At least week’s Microsoft Ignite virtual conference, panelists from CyberWarrior.com and Laramie County Community College shared perspectives on how to help a wide range of potential hires reskill and pursue new career opportunities in cybersecurity.
The discussion, moderated by Naria Santa Lucia, general manager for digital inclusion and US community engagement with Microsoft Philanthropies, examined potential barriers such as inspiration gaps, as well as the need to start early in the education pipeline by leveraging programs that bring computer science to more schools that do not offer it. “There is an urgency now for talent but also the diversity angle,” she said.
Workers who stepped away from retail jobs after the start of the pandemic might wonder what comes next, Santa Lucia said. Cybersecurity training might be a starting place for the next phase of their journey.
Potential hires can come from a multitude of backgrounds, not just the prepackaged, “finished products” that hiring managers tend to seek, said Troy Amick, program director for information technology with Laramie County Community College. His programs see some 70% nontraditional students who are looking to change trajectories. “They’ve had careers in retail or in food service or general careers that don’t have a solid future for them,” Amick said. Returning to school is an effort to change their lives, he said, with nontraditional students building on their experiences tending to see higher rates of success.
Amick said LCCC’s IT programs offers an education model that differs from what students may be used to. “Everything that we’ve done is geared towards industry and our alignment to industry,” he said. That includes partnerships with industry for mentorships, internships, mock interviews, recruiting channels, Amick said, with industry guiding curriculum decisions. “Our entire faculty staff are industry professionals,” he said. “We are not professional teachers. We are people who worked in the field.”
The programs offer single-course options for select certification, Amick said, as well as semester-long courses for a credit diploma. Students might also combine three credit diplomas with additional general education courses to attain an associates degree. “If they’re interested in cybersecurity, network administration, and virtualization in cloud they can combine those concepts together into their own degree,” he said.
All of the curriculum ties to industry certifications, Amick said, and have practical applications, so students will have portfolios of work examples they can show recruiters.
Students cannot do all the heavy lifting when it comes to building a more inclusive, diverse pool of cybersecurity talent. “Industry professionals need to take a hard look at themselves and what they’re doing to actively engage and promote not just people they have hand chosen,” Amick said. For example, a technician with some desired skills might already work within an organization and they just need some investment from the organization to further their growth.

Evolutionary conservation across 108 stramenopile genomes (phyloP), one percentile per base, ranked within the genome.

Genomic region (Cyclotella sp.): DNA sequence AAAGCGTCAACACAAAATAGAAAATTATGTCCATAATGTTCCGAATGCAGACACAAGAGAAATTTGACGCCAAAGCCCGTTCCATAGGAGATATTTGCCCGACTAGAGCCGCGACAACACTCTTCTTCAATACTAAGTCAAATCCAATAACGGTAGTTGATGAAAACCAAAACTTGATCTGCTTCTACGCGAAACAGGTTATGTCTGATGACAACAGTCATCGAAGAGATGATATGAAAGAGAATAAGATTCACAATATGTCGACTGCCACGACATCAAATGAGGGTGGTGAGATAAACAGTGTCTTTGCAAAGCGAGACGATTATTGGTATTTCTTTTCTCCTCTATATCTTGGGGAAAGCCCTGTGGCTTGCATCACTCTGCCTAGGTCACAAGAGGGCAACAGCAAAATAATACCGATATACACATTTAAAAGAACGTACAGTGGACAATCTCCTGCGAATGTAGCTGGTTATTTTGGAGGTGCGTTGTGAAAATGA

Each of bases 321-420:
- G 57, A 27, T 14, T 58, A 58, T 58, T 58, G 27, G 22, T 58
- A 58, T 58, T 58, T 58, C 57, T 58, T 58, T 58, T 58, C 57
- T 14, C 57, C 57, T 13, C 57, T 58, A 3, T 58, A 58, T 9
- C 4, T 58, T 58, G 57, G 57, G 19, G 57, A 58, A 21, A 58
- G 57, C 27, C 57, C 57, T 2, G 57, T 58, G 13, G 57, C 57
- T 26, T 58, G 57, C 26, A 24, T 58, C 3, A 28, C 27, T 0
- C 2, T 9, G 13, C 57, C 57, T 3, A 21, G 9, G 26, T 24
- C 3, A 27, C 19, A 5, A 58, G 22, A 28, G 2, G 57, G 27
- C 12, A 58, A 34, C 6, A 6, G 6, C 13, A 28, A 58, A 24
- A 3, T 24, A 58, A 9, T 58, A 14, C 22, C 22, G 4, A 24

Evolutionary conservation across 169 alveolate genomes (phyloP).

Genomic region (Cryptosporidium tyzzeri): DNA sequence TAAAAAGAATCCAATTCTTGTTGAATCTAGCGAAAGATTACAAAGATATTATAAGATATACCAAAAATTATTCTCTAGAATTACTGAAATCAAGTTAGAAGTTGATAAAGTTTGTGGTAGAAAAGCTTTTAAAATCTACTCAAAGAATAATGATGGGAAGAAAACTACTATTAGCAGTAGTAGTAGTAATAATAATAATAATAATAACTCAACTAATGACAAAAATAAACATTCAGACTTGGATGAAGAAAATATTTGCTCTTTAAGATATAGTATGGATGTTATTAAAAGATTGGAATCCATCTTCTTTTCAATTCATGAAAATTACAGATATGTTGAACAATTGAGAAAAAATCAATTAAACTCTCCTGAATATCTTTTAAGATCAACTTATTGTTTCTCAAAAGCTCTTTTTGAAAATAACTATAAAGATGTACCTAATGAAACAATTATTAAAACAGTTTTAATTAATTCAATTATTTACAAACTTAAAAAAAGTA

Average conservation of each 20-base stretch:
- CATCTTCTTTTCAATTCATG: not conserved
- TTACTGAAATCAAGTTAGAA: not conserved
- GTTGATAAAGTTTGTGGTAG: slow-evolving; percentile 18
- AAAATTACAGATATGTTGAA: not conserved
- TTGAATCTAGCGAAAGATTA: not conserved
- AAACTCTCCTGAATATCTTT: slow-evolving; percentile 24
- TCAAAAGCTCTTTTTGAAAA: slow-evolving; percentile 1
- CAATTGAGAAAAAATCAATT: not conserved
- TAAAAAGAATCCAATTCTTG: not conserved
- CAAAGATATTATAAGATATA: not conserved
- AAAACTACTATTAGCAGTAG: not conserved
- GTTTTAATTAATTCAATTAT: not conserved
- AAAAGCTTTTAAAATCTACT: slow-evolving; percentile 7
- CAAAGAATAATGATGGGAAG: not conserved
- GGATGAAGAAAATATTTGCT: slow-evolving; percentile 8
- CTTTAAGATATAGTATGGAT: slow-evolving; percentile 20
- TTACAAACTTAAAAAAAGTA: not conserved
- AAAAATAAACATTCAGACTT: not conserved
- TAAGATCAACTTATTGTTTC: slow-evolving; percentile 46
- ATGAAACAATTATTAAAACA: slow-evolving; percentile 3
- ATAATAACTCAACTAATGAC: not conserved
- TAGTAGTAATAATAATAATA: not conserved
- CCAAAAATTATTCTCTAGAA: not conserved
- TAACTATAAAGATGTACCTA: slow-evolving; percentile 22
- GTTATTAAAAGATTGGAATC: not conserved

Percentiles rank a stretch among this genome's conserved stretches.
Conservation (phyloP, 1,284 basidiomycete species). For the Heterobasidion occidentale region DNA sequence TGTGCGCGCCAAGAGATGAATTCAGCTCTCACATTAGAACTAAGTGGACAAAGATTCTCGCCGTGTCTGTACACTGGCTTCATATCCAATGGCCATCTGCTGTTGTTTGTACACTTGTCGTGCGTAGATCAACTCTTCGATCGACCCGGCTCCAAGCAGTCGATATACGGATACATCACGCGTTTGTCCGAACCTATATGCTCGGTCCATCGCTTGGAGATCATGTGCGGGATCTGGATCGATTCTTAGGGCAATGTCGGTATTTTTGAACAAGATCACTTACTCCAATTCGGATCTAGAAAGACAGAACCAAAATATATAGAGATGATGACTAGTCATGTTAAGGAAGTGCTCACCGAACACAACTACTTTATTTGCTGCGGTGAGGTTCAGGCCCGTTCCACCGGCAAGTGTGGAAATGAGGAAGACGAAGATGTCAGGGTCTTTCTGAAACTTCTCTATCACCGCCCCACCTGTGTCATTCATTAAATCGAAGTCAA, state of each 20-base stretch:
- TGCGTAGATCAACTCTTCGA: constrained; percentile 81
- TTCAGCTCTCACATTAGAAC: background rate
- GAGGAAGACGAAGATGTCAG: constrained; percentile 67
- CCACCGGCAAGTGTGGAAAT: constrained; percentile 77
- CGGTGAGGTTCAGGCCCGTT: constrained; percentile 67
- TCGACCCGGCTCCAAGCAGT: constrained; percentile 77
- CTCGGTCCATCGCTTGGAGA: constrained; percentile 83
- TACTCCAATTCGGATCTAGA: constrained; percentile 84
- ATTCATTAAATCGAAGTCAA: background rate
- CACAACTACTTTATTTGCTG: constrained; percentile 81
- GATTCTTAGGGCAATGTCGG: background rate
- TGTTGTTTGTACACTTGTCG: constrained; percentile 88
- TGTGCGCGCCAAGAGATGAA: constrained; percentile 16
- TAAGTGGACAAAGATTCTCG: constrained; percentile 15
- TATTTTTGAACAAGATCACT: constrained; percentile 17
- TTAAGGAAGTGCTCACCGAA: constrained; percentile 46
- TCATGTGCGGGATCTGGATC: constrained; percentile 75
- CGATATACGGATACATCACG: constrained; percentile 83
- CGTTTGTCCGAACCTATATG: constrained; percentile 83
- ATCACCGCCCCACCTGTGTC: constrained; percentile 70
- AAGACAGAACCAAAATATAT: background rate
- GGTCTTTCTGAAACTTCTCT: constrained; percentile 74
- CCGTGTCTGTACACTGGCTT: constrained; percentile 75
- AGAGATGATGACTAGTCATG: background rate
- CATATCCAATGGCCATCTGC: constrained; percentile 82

Job changers who are veterans of the military are well-positioned to bring their mindset and skills to cybersecurity, said Reinier Moquete, founder and CEO of CyberWarrior.com. “They have discipline, leadership skills, and obviously can work extremely well under pressure.” He also said nonveterans who are eager and willing to put in the time and effort can learn cybersecurity skills. CyberWarrior.com is a combination of an elearning platform, an 800-hour boot camp, and a consulting services company, he said.
Moquete says diversity should be at the forefront for leaders who want to ensure an adequate talent pipeline exists as their security teams grow. “It’s not sufficient to simply put a job post online,” he said. “You’re really going to have to, particularly for security talent, go out there and proactively recruit.”
Many leaders today, however, often do not have a good grasp on how to permeate diversity throughout their organizations, Moquete said, or how to motivate the work structure to embrace a more inclusive workforce. “It does need to start at the top,” he said. “The management team needs to engage the other leaders, directors, and managers to help them understand that diversity is a priority.”
That includes ensuring job candidates are properly evaluated based on the merits of their skills rather than being screened out by unconscious biases that may stem from differences in background. “Those things sometimes hinder the opportunity for leaders to recruit top talent,” Moquete said.